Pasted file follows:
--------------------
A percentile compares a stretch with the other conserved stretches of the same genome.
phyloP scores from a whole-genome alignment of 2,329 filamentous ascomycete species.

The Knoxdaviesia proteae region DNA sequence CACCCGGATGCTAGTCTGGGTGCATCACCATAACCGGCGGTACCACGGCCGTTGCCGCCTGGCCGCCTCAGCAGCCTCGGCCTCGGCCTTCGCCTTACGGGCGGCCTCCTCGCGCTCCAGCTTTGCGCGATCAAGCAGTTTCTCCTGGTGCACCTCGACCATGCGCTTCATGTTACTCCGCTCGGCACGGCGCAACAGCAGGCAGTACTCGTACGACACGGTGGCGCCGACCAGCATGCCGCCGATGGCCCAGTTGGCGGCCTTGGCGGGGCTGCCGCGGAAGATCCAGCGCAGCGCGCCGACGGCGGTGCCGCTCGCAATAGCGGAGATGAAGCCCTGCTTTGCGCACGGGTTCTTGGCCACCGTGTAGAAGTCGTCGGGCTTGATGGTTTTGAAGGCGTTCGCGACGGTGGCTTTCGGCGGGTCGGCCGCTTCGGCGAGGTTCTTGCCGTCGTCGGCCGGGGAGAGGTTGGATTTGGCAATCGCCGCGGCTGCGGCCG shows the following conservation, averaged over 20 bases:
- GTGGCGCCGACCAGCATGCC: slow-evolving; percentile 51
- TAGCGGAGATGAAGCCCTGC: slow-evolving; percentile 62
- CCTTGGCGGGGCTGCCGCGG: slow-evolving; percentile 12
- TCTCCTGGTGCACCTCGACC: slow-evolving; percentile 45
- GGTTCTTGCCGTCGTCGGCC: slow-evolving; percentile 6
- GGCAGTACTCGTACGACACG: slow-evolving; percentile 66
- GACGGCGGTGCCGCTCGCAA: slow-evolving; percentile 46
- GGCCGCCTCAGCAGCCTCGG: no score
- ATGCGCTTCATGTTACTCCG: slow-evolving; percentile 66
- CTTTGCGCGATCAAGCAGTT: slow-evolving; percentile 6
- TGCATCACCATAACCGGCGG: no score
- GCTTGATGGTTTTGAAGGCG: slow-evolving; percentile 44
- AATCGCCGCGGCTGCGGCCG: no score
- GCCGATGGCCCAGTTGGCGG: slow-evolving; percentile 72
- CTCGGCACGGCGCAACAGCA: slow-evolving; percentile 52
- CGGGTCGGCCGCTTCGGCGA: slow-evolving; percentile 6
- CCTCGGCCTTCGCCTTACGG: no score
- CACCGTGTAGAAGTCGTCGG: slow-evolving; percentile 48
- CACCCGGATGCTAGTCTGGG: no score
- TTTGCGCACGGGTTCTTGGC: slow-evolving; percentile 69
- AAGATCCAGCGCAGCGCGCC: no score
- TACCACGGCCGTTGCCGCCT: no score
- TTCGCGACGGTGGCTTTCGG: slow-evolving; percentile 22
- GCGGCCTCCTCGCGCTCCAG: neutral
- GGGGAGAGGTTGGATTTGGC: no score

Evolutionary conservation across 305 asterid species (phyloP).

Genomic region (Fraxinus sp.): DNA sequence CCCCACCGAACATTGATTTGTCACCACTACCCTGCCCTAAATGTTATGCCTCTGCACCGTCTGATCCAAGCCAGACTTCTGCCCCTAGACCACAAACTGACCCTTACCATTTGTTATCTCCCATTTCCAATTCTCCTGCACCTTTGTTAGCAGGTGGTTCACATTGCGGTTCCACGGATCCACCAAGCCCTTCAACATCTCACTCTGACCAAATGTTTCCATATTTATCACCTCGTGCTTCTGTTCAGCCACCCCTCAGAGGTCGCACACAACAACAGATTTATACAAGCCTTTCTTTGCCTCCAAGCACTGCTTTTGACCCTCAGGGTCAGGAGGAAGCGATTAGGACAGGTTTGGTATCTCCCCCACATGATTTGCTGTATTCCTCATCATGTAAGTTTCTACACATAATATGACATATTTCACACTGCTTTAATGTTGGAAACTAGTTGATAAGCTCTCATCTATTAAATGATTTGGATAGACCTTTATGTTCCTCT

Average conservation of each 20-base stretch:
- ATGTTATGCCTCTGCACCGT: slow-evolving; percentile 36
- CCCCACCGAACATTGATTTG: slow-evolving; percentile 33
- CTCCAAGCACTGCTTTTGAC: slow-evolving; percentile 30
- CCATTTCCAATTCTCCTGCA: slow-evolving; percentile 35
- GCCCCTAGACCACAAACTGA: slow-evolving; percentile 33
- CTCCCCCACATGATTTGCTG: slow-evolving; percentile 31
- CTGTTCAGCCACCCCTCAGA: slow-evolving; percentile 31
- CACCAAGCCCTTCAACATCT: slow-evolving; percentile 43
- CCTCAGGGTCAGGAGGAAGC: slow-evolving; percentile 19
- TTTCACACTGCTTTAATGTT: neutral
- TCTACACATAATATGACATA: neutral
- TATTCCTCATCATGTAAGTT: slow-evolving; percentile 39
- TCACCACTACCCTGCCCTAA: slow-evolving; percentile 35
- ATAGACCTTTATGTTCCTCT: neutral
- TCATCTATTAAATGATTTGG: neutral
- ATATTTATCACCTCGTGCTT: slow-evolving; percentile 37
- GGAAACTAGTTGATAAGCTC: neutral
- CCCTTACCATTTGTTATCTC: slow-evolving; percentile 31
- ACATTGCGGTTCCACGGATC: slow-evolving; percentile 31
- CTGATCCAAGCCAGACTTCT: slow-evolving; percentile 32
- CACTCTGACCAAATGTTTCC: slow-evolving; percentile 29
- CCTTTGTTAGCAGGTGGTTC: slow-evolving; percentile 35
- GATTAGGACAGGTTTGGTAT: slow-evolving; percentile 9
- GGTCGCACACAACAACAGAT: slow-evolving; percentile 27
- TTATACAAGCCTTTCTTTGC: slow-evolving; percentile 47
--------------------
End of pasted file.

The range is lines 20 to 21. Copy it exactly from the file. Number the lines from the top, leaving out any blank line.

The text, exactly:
- CCTCGGCCTTCGCCTTACGG: no score
- CACCGTGTAGAAGTCGTCGG: slow-evolving; percentile 48